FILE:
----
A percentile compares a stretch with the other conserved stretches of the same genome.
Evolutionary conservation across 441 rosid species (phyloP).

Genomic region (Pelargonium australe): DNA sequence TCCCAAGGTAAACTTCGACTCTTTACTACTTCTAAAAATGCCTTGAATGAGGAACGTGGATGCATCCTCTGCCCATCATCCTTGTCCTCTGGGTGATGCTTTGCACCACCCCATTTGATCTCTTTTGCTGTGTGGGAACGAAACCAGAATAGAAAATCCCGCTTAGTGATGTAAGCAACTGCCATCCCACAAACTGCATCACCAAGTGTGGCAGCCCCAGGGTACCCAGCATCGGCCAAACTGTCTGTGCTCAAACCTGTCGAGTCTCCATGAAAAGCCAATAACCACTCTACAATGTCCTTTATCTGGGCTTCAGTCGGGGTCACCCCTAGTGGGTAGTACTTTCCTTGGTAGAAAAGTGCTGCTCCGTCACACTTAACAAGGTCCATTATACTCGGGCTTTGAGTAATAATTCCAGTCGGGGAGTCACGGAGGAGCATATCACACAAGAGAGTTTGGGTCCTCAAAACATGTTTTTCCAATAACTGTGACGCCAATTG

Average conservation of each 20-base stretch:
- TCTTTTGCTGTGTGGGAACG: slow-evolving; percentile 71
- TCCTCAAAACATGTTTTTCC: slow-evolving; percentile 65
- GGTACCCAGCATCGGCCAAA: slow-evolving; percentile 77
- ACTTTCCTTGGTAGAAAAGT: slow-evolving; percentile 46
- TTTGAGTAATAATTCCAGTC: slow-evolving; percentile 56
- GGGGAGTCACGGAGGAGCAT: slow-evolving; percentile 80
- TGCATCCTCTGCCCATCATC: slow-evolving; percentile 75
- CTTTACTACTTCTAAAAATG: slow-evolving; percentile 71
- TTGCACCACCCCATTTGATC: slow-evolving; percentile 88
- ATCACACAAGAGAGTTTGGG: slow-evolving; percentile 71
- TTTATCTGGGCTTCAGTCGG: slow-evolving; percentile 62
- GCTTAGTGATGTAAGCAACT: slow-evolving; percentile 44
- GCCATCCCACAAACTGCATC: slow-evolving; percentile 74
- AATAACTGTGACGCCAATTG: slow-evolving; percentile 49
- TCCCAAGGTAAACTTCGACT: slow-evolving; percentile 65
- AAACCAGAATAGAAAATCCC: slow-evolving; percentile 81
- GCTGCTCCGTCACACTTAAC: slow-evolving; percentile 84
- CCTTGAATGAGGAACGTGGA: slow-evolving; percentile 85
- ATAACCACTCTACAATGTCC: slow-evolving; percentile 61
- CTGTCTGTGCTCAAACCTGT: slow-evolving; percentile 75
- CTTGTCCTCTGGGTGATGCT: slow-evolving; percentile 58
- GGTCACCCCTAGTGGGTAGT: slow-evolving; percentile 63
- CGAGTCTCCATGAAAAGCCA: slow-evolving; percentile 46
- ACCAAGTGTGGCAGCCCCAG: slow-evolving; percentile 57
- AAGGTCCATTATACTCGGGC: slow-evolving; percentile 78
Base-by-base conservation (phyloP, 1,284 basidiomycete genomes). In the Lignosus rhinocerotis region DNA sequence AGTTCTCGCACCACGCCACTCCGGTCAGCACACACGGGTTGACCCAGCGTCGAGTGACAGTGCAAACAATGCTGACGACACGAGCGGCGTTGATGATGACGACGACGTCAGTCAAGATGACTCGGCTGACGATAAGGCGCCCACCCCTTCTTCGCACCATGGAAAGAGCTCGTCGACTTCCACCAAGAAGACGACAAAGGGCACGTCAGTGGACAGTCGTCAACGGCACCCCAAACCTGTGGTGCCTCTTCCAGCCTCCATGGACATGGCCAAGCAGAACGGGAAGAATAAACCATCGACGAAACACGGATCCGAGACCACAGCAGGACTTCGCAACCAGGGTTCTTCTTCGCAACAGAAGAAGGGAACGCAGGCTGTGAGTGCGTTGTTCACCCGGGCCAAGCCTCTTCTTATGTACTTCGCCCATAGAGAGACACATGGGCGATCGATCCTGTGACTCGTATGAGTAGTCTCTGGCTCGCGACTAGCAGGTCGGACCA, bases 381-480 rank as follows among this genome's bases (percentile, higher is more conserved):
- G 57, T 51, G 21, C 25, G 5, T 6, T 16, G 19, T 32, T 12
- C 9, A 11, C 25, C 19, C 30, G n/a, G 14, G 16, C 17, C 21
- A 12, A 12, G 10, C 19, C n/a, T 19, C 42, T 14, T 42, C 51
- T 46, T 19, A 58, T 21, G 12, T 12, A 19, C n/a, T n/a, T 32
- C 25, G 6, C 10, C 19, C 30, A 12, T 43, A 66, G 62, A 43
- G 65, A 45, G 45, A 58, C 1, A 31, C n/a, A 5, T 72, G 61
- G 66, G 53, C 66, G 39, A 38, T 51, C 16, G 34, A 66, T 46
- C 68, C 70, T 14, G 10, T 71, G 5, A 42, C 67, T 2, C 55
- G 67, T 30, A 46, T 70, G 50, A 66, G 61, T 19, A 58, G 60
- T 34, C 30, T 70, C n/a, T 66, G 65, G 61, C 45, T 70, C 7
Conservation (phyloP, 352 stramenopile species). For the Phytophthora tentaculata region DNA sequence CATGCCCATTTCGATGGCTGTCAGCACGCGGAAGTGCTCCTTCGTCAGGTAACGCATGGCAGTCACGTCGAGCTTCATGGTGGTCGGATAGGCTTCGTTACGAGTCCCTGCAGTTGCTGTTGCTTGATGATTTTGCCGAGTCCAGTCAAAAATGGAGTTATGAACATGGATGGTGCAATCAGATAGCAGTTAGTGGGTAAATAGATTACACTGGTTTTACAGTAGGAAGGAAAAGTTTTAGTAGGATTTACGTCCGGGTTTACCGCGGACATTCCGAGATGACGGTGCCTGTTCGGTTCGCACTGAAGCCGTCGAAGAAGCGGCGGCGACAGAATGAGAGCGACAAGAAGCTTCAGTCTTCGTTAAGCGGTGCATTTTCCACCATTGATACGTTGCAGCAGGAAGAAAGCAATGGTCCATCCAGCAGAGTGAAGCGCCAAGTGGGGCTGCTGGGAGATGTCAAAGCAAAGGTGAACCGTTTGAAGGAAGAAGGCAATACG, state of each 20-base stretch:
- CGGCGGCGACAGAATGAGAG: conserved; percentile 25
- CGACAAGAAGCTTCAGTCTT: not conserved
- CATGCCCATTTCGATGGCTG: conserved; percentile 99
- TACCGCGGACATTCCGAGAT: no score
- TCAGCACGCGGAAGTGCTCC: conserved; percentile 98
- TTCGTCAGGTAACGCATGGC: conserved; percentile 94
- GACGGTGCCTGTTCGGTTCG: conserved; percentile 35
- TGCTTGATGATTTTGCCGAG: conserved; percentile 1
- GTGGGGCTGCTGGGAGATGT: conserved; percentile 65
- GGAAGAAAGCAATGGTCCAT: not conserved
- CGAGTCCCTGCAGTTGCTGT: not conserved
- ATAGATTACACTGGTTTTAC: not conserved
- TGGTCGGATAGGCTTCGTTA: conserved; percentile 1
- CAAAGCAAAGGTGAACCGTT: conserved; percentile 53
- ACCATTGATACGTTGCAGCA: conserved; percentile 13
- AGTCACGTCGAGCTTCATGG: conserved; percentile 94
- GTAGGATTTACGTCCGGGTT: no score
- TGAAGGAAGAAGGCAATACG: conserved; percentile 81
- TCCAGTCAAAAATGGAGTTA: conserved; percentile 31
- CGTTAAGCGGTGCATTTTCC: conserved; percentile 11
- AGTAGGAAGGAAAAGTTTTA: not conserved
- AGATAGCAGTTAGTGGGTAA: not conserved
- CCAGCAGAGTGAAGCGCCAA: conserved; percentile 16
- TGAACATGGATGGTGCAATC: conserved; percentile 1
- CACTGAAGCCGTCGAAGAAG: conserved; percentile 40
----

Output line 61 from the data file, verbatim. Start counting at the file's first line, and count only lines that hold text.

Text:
- CGTTAAGCGGTGCATTTTCC: conserved; percentile 11